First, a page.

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You've probably already seen this via its extensive news coverage and on social media, but if not then take a peek at this mammoth global monitor of how people think and feel about science and major health challenges.

You've possibly come across the UK version of this survey before, but this is the first time the Monitor has gone global - spanning 140 countries and surveying over 140,000 people. 

There are some interesting headlines, including:

  • Doctors and nurses are most trusted for health advice, 73% of people worldwide would trust a doctor or nurse more than any other source of health advice, including family, friends, religious leaders or famous people.
  • Overall, 72% of people globally trust scientists.
  • Worldwide, 79% of people agree that vaccines are safe and 84% agree that they are effective. There are striking differences in how different regions feel - you'll possibly have seen, for example, that France has the lowest trust in vaccines of European countries, whilst of the globe, Bangladesh and Rwanda have the strongest confidence in vaccines.
  • Men are more likely to claim greater knowledge of science than women. This gender gap exists even when men and women report equal levels of science attainment.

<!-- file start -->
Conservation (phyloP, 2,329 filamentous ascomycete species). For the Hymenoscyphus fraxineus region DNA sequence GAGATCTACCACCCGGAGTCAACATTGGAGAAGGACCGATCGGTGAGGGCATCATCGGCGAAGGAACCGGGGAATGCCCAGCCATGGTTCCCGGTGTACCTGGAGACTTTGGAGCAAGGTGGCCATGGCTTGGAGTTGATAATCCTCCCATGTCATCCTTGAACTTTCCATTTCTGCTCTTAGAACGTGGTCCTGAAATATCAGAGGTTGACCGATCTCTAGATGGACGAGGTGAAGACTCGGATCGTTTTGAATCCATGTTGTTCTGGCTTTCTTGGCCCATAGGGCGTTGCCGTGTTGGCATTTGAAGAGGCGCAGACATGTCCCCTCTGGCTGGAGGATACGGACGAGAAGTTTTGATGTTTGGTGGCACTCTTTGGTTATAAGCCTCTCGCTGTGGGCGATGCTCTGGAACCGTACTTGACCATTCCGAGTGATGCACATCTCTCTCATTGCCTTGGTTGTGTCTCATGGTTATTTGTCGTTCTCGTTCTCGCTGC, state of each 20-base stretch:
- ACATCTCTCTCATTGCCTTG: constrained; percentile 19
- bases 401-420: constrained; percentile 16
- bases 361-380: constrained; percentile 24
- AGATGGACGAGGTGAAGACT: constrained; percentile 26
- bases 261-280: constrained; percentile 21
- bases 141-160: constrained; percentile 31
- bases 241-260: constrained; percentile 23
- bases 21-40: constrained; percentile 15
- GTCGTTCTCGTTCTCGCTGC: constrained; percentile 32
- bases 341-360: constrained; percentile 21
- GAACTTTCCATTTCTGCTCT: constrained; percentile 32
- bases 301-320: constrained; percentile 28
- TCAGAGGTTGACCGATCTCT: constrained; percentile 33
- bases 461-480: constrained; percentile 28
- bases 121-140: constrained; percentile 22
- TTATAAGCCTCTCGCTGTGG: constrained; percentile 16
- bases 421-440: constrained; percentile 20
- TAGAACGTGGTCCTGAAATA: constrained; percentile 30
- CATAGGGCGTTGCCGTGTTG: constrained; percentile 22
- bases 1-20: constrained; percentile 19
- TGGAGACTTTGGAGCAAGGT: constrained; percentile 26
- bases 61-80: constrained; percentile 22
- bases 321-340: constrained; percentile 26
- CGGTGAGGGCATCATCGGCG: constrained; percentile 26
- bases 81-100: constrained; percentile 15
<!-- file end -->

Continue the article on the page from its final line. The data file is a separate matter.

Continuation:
Don't have time to wade through reports? They've not only produced a series of infographics, but they've also created short summaries in video form, for example:

But we know context is everything, and the report picks out some of the interesting differences - particularly picking up on how relative income levels play a role in people lives in a multitude of ways, and therefore their thoughts and feelings on various topics. What's more, you can pick through the data for yourself, filtering down to individual countries and interrogating the data through comparisons you choose. So that's the afternoon sorted then...

"Wellcome Global Monitor presents an unprecedented view of the relationship between science and society worldwide. No matter how great your idea, how exciting your new treatment, or how robust your science, it must be accepted by the people who stand to benefit from it. Vaccines, for example, are one of our most powerful public health tools, and we need people to have confidence in them if they are to be most effective."

Jeremy Farrar, Director of Wellcome

Read the summaries and reports here